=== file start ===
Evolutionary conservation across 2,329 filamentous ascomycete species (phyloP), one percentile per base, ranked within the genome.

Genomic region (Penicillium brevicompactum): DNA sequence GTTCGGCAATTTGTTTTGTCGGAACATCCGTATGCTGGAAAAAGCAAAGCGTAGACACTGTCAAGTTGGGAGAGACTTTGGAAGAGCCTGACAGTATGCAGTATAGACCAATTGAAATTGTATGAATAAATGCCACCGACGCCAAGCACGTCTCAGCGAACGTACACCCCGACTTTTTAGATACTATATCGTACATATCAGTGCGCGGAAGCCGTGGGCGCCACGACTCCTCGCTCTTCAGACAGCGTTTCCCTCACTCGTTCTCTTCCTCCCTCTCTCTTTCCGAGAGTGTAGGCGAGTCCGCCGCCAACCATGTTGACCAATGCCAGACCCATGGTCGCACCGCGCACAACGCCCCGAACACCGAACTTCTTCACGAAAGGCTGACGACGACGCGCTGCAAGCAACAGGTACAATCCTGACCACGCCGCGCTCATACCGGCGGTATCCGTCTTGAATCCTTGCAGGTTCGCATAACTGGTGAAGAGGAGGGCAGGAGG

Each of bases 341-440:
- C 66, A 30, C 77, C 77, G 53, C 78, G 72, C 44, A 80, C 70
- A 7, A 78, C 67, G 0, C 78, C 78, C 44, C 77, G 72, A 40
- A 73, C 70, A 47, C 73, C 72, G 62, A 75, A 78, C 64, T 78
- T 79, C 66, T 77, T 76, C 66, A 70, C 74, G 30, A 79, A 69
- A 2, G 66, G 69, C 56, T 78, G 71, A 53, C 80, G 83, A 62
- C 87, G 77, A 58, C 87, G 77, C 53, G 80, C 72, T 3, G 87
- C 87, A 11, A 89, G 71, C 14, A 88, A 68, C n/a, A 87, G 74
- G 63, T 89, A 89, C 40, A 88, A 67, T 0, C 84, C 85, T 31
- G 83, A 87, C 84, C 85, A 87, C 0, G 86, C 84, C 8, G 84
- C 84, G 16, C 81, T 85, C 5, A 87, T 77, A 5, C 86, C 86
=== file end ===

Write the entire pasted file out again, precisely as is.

Evolutionary conservation across 2,329 filamentous ascomycete species (phyloP), one percentile per base, ranked within the genome.

Genomic region (Penicillium brevicompactum): DNA sequence GTTCGGCAATTTGTTTTGTCGGAACATCCGTATGCTGGAAAAAGCAAAGCGTAGACACTGTCAAGTTGGGAGAGACTTTGGAAGAGCCTGACAGTATGCAGTATAGACCAATTGAAATTGTATGAATAAATGCCACCGACGCCAAGCACGTCTCAGCGAACGTACACCCCGACTTTTTAGATACTATATCGTACATATCAGTGCGCGGAAGCCGTGGGCGCCACGACTCCTCGCTCTTCAGACAGCGTTTCCCTCACTCGTTCTCTTCCTCCCTCTCTCTTTCCGAGAGTGTAGGCGAGTCCGCCGCCAACCATGTTGACCAATGCCAGACCCATGGTCGCACCGCGCACAACGCCCCGAACACCGAACTTCTTCACGAAAGGCTGACGACGACGCGCTGCAAGCAACAGGTACAATCCTGACCACGCCGCGCTCATACCGGCGGTATCCGTCTTGAATCCTTGCAGGTTCGCATAACTGGTGAAGAGGAGGGCAGGAGG

Each of bases 341-440:
- C 66, A 30, C 77, C 77, G 53, C 78, G 72, C 44, A 80, C 70
- A 7, A 78, C 67, G 0, C 78, C 78, C 44, C 77, G 72, A 40
- A 73, C 70, A 47, C 73, C 72, G 62, A 75, A 78, C 64, T 78
- T 79, C 66, T 77, T 76, C 66, A 70, C 74, G 30, A 79, A 69
- A 2, G 66, G 69, C 56, T 78, G 71, A 53, C 80, G 83, A 62
- C 87, G 77, A 58, C 87, G 77, C 53, G 80, C 72, T 3, G 87
- C 87, A 11, A 89, G 71, C 14, A 88, A 68, C n/a, A 87, G 74
- G 63, T 89, A 89, C 40, A 88, A 67, T 0, C 84, C 85, T 31
- G 83, A 87, C 84, C 85, A 87, C 0, G 86, C 84, C 8, G 84
- C 84, G 16, C 81, T 85, C 5, A 87, T 77, A 5, C 86, C 86